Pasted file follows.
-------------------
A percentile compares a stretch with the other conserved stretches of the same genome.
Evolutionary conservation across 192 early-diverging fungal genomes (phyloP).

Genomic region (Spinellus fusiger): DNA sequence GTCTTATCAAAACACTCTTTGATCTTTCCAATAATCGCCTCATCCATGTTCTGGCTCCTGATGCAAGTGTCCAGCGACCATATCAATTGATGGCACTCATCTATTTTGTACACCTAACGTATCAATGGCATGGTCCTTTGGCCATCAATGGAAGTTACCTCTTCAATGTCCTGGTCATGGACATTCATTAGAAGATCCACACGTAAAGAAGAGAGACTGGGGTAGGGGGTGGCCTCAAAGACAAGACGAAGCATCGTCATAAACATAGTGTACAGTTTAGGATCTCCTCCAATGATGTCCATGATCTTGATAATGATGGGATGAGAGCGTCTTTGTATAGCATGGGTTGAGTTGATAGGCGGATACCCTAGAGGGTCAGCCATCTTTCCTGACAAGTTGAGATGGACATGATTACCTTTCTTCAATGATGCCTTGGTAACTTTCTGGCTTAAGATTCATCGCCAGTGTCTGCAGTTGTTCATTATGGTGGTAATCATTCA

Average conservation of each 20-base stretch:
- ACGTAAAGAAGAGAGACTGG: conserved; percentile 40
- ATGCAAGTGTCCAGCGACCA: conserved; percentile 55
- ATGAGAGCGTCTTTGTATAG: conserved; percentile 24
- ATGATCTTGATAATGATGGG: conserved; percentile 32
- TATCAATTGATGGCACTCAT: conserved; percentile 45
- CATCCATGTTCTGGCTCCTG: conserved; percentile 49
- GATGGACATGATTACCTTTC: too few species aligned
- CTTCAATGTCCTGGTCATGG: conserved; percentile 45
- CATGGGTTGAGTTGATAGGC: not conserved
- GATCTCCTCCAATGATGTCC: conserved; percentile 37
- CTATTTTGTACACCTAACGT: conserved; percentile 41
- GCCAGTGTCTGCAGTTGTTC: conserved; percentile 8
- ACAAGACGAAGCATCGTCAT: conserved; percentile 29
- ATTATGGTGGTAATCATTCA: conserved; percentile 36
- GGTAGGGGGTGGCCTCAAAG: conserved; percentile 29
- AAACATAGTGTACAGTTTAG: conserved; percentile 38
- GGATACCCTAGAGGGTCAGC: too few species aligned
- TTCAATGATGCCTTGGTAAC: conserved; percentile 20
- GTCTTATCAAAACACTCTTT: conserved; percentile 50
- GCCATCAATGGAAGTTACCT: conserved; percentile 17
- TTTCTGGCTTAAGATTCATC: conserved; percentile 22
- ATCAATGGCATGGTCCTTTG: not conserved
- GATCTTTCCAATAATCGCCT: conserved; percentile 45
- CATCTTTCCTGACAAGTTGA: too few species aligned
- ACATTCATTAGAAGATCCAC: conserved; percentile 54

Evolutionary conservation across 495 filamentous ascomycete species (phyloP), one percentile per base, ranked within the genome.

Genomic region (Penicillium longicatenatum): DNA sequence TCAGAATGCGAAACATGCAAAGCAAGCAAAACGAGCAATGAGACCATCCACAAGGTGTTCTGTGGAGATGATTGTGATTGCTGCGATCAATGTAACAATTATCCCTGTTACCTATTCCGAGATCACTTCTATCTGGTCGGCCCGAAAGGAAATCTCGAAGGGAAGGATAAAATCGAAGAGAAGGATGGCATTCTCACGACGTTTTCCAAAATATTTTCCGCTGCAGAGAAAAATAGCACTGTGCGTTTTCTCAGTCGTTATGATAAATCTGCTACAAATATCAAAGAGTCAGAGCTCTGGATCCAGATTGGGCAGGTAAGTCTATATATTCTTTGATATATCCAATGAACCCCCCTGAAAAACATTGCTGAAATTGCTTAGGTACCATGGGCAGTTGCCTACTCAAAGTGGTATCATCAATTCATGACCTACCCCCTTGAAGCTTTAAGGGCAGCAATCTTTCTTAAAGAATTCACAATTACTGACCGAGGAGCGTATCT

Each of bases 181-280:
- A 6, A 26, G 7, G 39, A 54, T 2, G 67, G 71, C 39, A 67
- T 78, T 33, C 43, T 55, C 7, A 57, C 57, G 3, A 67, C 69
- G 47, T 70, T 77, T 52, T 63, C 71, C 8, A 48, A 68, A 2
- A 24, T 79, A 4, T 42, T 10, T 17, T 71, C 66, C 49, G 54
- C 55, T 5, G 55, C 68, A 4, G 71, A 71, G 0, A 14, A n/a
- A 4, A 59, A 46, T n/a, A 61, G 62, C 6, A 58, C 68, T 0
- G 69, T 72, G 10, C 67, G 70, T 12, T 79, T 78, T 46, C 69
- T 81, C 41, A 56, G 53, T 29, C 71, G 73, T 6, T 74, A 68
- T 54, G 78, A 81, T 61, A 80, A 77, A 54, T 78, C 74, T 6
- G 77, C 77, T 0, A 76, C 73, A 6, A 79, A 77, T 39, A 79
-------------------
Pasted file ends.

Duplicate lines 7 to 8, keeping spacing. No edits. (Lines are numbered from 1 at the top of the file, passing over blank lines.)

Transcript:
- ATGAGAGCGTCTTTGTATAG: conserved; percentile 24
- ATGATCTTGATAATGATGGG: conserved; percentile 32